10 Common Abnormal Beehive Conditions: (In Chronological Order)

So after researching many of the conditions a new beekeeper will encounter, I decided to figure out when these conditions would appear and what would be the next upcoming condition that would need the beekeeper’s attention.

This is what I have learned:

What is the sequence of 10 common abnormal beehive conditions?

  • Low Bee Population
  • Spotty Brood Pattern
  • Queen Laying Drone Brood
  • Queen Cell Building
  • Swarm Cell Building
  • Queenless Hive
  • Chalkbrood
  • Dead Outs/Wax Moths
  • Varroa Mites
  • Robber Bees

So the hive starts out at the winter solstice with a honeybee cluster and a Queen in the center of the cluster.

There are no drone bees in the cluster, they were all run out of the hive as the hive settled down into survival mode. No room for non-contributors to the over-wintering efforts, and the drones certainly did not participate! Guess 16 chromosomes are just not as insightful as 32 chromosomes.

By February the Queen bee, still inside the cluster to stay warm, begins to lay a few eggs while still maintaining the sanctity of the winter cluster.

As the winter cluster breaks up after the winter solstice, the first sign of activity should be the visible newly laid eggs, in worker bee size cells, standing on end.

First Hive Opening Of The Year

The first hive opening of the year ideally will happen on the first day the temperature reaches just over 70 degrees Fahrenheit. This should be warm enough not to set the hive back from a cold blast of winter air.

This first hive opening of the year will be the opportunity to spot the first six abnormal conditions, the other four abnormal hive conditions will be seen in subsequent inspections for the year.

First Abnormal Honey Bee Hive Condition Of The Year

A Population Of Bees That Is Less Than The Expected Normal

When the beekeeper removes the lid of the top brood boxes there should be honeybees all over the frames, including on top of the frames.

The beekeeper removes an individual frame (maybe a couple frames in from the end frame) and observes the density of bees covering the frame.

A strong hive will have honey bees covering the entirety of the frame.

The density of honey bees on less that a strong hive and will be assessed by the beekeeper as to hive strength. Weak hives will need some help.

The Solution A Population Of Bees That Is Less Than The Expected Normal

  • ReQueen the hive. Low bee population may be the result of an old or ineffective Queen bee not being able to lay as many eggs as she needs to.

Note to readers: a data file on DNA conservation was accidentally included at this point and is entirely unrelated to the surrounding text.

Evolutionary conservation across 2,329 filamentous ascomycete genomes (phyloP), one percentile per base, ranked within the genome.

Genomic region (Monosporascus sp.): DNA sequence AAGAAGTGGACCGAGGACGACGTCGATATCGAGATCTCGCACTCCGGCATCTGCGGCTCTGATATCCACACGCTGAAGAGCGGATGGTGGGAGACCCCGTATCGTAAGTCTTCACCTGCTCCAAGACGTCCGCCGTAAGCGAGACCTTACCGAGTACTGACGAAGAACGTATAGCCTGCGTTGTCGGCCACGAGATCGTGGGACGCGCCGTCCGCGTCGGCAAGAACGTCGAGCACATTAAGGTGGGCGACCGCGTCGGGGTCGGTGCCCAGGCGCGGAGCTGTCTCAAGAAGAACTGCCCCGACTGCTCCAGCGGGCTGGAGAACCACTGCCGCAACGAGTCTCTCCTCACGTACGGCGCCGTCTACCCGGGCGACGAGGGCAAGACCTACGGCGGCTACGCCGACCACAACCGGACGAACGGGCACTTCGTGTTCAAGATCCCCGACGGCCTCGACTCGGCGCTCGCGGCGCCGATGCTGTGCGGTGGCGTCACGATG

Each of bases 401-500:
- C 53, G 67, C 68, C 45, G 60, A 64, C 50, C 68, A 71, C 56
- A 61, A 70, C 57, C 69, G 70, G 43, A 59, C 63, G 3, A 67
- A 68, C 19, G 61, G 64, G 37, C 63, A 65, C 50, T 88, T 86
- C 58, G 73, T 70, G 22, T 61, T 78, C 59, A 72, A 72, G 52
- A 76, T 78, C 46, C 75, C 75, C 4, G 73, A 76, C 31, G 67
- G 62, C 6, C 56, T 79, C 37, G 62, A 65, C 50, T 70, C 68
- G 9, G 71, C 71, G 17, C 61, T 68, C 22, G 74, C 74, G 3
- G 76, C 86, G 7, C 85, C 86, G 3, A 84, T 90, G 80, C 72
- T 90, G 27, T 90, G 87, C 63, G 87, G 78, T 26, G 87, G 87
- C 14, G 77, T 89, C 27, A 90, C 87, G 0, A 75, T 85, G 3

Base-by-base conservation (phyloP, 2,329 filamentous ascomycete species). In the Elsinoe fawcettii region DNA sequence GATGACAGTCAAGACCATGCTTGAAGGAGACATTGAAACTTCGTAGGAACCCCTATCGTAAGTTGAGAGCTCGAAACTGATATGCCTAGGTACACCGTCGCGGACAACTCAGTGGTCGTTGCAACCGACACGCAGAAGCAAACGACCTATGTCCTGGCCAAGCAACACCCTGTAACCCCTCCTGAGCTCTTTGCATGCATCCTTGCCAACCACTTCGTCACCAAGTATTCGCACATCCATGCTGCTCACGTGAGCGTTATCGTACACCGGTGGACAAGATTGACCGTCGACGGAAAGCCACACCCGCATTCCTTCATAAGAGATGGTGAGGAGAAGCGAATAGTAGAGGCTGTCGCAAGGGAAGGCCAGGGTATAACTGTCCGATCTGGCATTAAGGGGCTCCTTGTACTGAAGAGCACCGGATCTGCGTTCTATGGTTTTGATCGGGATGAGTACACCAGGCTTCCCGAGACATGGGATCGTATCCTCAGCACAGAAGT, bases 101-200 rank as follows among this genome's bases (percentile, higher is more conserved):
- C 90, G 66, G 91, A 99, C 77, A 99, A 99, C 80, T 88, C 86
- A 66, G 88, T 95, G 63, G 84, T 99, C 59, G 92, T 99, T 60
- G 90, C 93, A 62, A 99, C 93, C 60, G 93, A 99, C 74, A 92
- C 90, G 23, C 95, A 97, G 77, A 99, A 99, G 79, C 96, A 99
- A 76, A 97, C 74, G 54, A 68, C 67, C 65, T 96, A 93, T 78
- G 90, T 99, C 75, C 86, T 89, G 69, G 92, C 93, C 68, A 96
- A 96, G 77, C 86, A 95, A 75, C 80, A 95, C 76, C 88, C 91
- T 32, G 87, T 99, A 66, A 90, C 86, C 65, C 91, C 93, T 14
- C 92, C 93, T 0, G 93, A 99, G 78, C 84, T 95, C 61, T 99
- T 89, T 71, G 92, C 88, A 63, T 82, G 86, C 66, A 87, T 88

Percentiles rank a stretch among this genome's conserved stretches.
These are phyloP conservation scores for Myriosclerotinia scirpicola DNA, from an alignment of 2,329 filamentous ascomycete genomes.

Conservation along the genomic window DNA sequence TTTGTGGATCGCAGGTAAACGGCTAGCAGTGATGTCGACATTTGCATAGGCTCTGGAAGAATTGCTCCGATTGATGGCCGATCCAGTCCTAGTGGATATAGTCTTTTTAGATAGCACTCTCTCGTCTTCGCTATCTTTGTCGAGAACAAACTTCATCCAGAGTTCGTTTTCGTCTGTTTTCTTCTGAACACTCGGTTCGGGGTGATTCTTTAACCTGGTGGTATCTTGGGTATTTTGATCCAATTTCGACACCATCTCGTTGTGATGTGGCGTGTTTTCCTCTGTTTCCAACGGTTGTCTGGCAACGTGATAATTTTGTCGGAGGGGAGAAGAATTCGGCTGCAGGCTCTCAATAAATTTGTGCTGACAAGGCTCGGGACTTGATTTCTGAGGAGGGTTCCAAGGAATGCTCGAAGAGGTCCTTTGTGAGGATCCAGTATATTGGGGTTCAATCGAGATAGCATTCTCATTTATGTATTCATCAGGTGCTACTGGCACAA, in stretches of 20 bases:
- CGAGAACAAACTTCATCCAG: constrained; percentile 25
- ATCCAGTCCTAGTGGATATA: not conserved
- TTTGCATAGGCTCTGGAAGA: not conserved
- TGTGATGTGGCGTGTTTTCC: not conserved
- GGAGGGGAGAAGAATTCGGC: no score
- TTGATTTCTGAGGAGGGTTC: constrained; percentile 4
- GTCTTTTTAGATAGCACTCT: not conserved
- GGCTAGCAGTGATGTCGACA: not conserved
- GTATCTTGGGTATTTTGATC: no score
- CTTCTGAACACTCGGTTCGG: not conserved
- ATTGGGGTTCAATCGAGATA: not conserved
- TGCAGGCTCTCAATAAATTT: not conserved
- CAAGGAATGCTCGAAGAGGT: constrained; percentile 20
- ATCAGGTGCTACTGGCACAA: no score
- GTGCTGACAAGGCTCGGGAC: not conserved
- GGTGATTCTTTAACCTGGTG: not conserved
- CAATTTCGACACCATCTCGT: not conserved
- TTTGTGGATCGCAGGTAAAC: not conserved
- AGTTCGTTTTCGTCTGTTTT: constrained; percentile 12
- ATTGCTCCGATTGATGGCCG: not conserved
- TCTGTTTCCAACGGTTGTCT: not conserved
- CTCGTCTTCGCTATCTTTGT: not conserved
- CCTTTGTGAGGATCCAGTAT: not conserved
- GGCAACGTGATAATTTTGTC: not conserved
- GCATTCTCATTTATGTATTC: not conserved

• Combine weak hives to increase the bee population.
  • Purchase “packaged” bees and simply shake them into the hive.

Second Abnormal Honey Bee Hive Condition Of The Year

Spotty Brood Pattern

When a beekeeper sees “spotty” capped worker bee birthing cells, it can be a sign the Queen is getting old, or perhaps she just isn’t a good Queen.

A good Queen will lay eggs in a tightly organized pattern for ease in keeping the larvae and pupae warm.

She will leave some cells open as a “Heater Bee” cell used by a “Heater Bee” to warm the larvae and pupae.
Learn more about “Heater Bees”…..

A normal hive will have about 70 capped brood cells for every open heater bee cell.
There will be many more open cells than normal with a laying worker bee or an old Queen unable to fertilize the egg.

Solution To A Spotty Brood Pattern In A Beehive

Re Queen the hive.

Third Abnormal Honey Bee Hive Condition Of The Year

Queen Bee Laying Drone Brood In Worker Bee Brood Cells

If the Queen is laying drone brood in worker bee birthing cells there’s a pretty good chance the Queen is getting old and running out of sperm to fertilize her egg.

The Queen bee tries to collect enough sperm on her virginal mating run to last her for each of the expected life span of 3-5 years. Thats a lot of sperm! A beekeeper can distinguish a mated Queen from a virgin Queen simply by looking at the abdominal areas size. The mated Queen is storing up to 6 million sperm in her spermatheca (sperm receptacle/storage gland).

The fertilization process is entirely under the control of the Queen bee.
She only lays fertilized eggs in the worker bee birthing cells (brood) area.
She will also leave some cells open throughout the worker bee brood area. These empty cells are there intentionally to allow “Heater Bees” to do there job, heat the pupae.

She can and does lay unfertilized eggs intentionally.
There seems to be some primal DNA survival mechanism at work with the Queen laying unfertilized eggs intentionally. She does not personally mate with them, she has already mated for life.

But yet somehow, she has the instinct to rear drones to mate with newly hatched unmated Queens in some instinctive species survival mechanism.